WanderingJustin.com

Forces Shaping Iceland Also Formed Arizona’s Landscape

SP Crater is one of Arizona’s great cinder cones, and proof of the state’s volcanic origins.

The Arizona Republic is missing a great chance to tell people something interesting about the state it covers. See, people here are reading about all the volcanoes spewing ash and lava in Iceland. All they’re getting from their paper of record is that these events are affecting flights to Europe.

Here’s the real story: that the same forces at work in Iceland also shaped Arizona. Many people are amazed to learn that Arizona ever had volcanoes, especially active ones as recently as 1100 A.D. I kind of take it for granted that people know this – but many don’t. I can say this first-hand from telling people about hiking Arizona’s many dormant cinder cones, Mt. Humphreys and the Superstitions Mountains. People look at me funny and say “Arizona had volcanoes?”

Three volcanoes in one shot: Me on the rim of SP Crater, the San Francisco Peaks in the background and Double Crater in the middle.

This is a golden opportunity to help readers -many of whom are probably new to the state- get some sense of their home. From the ancient caldera that forms the Superstition Mountains to the San Francisco Peaks looming over Flagstaff and many other lesser-known places, Arizona’s landscape is a legacy of magma, ash and gas. Northern Arizona is dotted with cinder cones. The most famous is Sunset Crater, but there are other great ones like SP Crater and dozens if not hundreds of others. You can even climb many of them and look down into the crater. And let’s not forget SP Crater’s 5-mile-long lava flow, which always makes a great sight for people flying over.

The Arizona Republic has the resources to make this a wonderful story that could give its paper the vaunted and sought-after sense of place newspaper executives crave. It has an excellent photography staff that could produce first-class visuals. It has the excellent Arizona Geological Survey with the expertise to speak, not to mention excellent earth science programs at Arizona State University and the University of Arizona (whose program ranked #1 in a survey by US News & World Report, for which this ASU grad congratulates you with no reservations at all).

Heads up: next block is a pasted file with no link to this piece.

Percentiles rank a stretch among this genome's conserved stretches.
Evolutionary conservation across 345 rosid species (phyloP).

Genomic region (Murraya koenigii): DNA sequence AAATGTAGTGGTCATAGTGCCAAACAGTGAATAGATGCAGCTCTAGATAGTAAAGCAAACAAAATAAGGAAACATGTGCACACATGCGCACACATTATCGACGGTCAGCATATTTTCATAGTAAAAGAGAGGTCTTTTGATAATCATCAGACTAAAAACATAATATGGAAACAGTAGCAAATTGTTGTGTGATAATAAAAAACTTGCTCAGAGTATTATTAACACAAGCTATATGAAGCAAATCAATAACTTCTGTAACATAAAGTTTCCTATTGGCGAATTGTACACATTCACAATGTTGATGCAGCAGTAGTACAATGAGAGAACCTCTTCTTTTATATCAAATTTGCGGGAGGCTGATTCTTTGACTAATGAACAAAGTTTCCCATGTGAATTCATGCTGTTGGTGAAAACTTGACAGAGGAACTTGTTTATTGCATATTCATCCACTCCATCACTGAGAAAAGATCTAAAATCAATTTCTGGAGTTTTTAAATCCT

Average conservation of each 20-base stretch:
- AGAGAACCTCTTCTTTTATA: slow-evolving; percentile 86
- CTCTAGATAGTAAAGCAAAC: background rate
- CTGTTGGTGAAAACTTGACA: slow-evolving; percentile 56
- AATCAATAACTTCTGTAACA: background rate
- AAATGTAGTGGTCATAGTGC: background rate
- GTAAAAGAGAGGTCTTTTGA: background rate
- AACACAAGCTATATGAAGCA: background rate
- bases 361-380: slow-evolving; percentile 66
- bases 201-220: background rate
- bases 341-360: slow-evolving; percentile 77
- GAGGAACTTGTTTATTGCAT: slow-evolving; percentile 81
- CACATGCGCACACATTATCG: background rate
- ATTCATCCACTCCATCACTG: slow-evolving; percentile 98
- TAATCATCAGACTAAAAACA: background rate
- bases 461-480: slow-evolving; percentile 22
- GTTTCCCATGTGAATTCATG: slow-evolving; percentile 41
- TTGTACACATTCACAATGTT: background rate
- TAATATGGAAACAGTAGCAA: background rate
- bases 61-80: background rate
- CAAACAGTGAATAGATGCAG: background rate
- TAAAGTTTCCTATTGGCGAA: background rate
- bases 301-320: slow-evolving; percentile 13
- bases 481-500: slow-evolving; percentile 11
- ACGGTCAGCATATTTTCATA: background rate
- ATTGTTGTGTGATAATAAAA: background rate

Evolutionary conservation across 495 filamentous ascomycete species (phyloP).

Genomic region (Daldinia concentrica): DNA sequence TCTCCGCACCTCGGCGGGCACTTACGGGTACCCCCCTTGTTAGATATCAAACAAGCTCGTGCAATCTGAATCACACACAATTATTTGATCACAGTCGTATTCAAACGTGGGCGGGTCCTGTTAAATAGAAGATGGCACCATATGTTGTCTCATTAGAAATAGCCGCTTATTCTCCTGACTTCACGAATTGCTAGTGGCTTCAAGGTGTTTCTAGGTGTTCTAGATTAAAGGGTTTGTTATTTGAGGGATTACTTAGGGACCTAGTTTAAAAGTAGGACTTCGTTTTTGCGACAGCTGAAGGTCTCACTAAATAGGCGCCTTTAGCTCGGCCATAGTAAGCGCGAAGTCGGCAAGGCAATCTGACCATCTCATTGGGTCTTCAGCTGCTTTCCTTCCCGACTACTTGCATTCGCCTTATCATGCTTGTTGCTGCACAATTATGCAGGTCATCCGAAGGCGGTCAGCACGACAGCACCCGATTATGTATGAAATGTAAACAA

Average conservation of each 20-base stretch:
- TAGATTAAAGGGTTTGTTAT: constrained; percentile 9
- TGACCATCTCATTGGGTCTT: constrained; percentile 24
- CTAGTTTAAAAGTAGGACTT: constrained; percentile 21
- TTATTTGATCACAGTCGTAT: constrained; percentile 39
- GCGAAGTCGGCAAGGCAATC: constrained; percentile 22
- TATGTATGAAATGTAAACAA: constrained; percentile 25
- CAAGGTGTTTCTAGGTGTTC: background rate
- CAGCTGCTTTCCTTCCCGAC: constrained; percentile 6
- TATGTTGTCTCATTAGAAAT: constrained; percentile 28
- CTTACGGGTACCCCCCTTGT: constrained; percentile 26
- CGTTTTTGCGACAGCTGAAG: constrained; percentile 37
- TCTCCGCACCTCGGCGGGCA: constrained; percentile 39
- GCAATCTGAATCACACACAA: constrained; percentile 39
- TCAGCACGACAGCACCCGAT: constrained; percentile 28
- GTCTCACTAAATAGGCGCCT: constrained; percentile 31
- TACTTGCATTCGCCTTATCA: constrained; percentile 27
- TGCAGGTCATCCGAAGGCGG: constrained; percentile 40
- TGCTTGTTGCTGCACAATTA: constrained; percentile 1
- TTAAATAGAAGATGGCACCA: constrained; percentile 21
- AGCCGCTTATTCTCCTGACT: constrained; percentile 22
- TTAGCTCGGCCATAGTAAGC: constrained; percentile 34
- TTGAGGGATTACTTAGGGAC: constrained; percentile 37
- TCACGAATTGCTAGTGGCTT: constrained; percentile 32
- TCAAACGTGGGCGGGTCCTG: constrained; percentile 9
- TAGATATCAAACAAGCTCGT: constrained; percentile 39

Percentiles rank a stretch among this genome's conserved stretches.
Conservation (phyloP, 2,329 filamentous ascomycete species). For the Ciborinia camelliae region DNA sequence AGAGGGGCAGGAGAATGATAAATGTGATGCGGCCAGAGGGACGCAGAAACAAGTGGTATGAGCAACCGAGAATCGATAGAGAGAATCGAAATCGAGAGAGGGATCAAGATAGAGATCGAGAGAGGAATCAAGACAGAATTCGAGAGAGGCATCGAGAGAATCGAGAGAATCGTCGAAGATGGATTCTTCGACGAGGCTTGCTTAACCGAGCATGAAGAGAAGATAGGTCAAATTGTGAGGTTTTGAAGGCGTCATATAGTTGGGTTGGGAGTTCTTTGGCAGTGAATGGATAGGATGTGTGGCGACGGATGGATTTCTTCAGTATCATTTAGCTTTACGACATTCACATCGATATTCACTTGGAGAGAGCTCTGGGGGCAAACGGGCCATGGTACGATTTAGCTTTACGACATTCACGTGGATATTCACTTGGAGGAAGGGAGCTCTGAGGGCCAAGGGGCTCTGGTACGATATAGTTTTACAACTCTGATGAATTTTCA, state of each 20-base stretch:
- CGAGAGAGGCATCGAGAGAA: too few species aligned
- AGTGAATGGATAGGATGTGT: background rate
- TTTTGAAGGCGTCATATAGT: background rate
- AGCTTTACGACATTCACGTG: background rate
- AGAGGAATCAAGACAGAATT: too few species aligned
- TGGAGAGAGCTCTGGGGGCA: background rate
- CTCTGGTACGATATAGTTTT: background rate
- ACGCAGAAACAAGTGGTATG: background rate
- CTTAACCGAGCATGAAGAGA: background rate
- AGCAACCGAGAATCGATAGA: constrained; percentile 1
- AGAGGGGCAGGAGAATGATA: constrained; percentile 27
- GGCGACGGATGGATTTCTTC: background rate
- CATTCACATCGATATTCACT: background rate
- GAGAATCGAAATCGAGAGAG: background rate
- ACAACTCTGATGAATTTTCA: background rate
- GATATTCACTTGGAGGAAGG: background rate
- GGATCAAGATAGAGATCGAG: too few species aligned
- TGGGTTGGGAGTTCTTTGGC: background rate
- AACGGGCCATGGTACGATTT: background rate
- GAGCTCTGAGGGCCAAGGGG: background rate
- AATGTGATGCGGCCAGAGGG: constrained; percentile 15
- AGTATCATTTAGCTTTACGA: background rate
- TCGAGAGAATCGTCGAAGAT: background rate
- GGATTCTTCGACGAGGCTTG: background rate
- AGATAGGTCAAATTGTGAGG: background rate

Lava poured from this crater just 900 years ago – while humans lived nearby!

I’m sure the staff members at any of those institutions would be delighted to tell a reporter more about the parallels between the forces in Iceland that are grabbing headlines and the amazing geological past of our home state.

C’mon, Republic. Tell us an interesting story about our state. Give the educated people -the experts- a chance to bring our home state  to life. Make this place more than just Diamondbacks games, car accidents, tanking real estate and celebrity gossip.

5 thoughts on “Forces Shaping Iceland Also Formed Arizona’s Landscape

  1. Suzy

    It is nice to see someone bringing to attention other volcanoes in the USA. Most just examine Mount St. Helen’s. The southwestern scenery accented with craters is beautiful. Thanks for sharing!

    [WORDPRESS HASHCASH] The poster sent us ‘0 which is not a hashcash value.

  2. Guy McLaren

    Wow, an interesting post, I for one was unaware of the volcanic activity in Az. Are all the volcanoes dormant or are they dead?

    [WORDPRESS HASHCASH] The poster sent us ‘0 which is not a hashcash value.

  3. physician assistant

    Wow this is a great resource.. I’m enjoying it.. good article

    [WORDPRESS HASHCASH] The poster sent us ‘0 which is not a hashcash value.

  4. admin

    It’s funny – most people think only of Hawaii when someone talks about volcanoes in the United States. But you’ll find them in New Mexico, Oregon, Washington, California … some are active, and some even have geothermal feature.

    Sorry it took so long to approve your comment, by the way. My WordPress comment feature is acting a bit funny!

  5. admin

    Hi there, guy. Here’s the thing … a lot of geologists are struggling with the terms “extinct” or “dormant.” Extinct seems to be going by the wayside. Now, the odds of most of the volcanoes here erupting again are slim, but sometime in the distant future there probably will be another active volcano in Arizona, probably northeast of the current field. Our most recent eruption was in about 1100 A.D.

    Sorry it took so long to approve your comment, by the way. My WordPress comment feature is acting a bit funny!

Leave a Reply